What happens in a working-class town when work is taken away?

Redcar steel works

In some of the poorest parts of the UK the number of people with a full-time job has fallen, research for the Victoria Derbyshire programme has found. What happens in a working-class town when the main source of work is taken away?

"We used to make the finest steel in the world," says ex-steel worker and amateur boxer Frankie Wales. "Now, we make lattes and lovely sandwiches."

For 170 years, men at Redcar's steelworks - which made the Sydney Harbour bridge - could expect a job for life.

When it closed in 2015, almost 3,000 people lost their jobs.

"You've got a group of people now who are so marginalised, which are the over-50, predominantly white, working-class man who'll never ever work again," says Frankie.

"They used to be something. It's like the heart has been ripped out of them."

Talk to people around the Teesside coastal town and you hear the same concerns - frustration at a lack of investment or action from those in Westminster and positions of power, and an acceptance that those well-paid steel jobs are never coming back.

"We went from being one of the highest wage economies in the Tees Valley to one of the lowest wage economies," says Sue Jeffrey, the Labour leader of Redcar and Cleveland Council.

Pressing concern

This is part of the country that hasn't benefited from record levels of employment in recent years - what the previous prime minister, David Cameron, described as a "jobs miracle".

According to the Resolution Foundation, an independent think tank, while there has been an explosion in the number of jobs in London, the picture is bleak in other bits of the country.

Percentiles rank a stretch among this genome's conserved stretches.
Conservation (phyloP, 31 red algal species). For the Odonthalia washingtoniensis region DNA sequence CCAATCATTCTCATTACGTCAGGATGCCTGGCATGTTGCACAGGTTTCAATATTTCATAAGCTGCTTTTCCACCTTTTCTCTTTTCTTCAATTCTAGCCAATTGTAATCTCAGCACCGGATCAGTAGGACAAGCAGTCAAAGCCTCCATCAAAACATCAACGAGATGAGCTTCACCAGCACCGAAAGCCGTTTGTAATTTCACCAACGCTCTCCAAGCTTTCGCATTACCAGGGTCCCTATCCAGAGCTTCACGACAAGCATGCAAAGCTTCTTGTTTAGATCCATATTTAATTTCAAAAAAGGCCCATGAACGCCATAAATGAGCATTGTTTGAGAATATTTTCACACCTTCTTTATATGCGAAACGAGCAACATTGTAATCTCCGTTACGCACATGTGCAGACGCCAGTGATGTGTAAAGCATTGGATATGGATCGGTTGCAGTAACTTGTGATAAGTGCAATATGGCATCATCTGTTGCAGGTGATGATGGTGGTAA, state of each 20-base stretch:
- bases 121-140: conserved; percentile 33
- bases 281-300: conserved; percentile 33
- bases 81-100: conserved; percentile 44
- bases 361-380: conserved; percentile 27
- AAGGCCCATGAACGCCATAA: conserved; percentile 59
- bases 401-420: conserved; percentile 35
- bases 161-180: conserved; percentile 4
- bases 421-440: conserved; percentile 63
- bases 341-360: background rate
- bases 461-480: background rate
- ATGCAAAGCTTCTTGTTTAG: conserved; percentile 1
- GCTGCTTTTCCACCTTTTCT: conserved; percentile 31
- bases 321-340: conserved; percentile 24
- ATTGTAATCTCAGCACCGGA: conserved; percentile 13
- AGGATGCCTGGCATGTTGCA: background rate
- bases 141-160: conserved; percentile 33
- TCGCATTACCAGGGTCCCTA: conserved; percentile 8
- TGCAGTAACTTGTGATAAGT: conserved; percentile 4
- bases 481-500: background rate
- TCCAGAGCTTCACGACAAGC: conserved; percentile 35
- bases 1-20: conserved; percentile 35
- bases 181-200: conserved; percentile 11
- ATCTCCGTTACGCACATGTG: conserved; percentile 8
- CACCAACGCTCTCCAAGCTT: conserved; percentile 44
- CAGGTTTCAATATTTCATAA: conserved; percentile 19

In parts of the north of England, Wales and Scotland, there has actually been a reduction in full-time work, with Redcar seeing an 8% drop in the past decade.

And it's a particular issue for men in the area, among whom there has been a 13% fall in full-time employment.

"The rise of zero-hours contracts and the gig economy has attracted many headlines, but for many people the decline in full-time jobs in parts of Britain's former industrial heartlands is a much more pressing concern," says Stephen Clarke, an economist from the Resolution Foundation.

Image caption Frankie can often be found at the boxing gym, which provides key facilities for Redcar's youngsters

Frankie now runs a charity, the Redcar Development Trust, which provides a boxing gym for hundreds of youngsters.

It also puts on bingo, entertainment and exercise days for older people, where former steelworkers who would rather be working now volunteer.

One of them, Martin Mcardle, said he had thought the steelworks had still had 15 years of production in it.

"I thought, 'Well that's me, I'll be retiring then, I can see my future there, see my house paid for'… now that's gone. Everything's up in the air for me now," he says.

Mark Houchen, who had to give up work when he was diagnosed with cancer, says: "It's very difficult. I went from £30,000 a year one week to benefits the next."

Mark says he feels "absolutely ignored". "The emotional aspect of things is not taken into consideration," he says.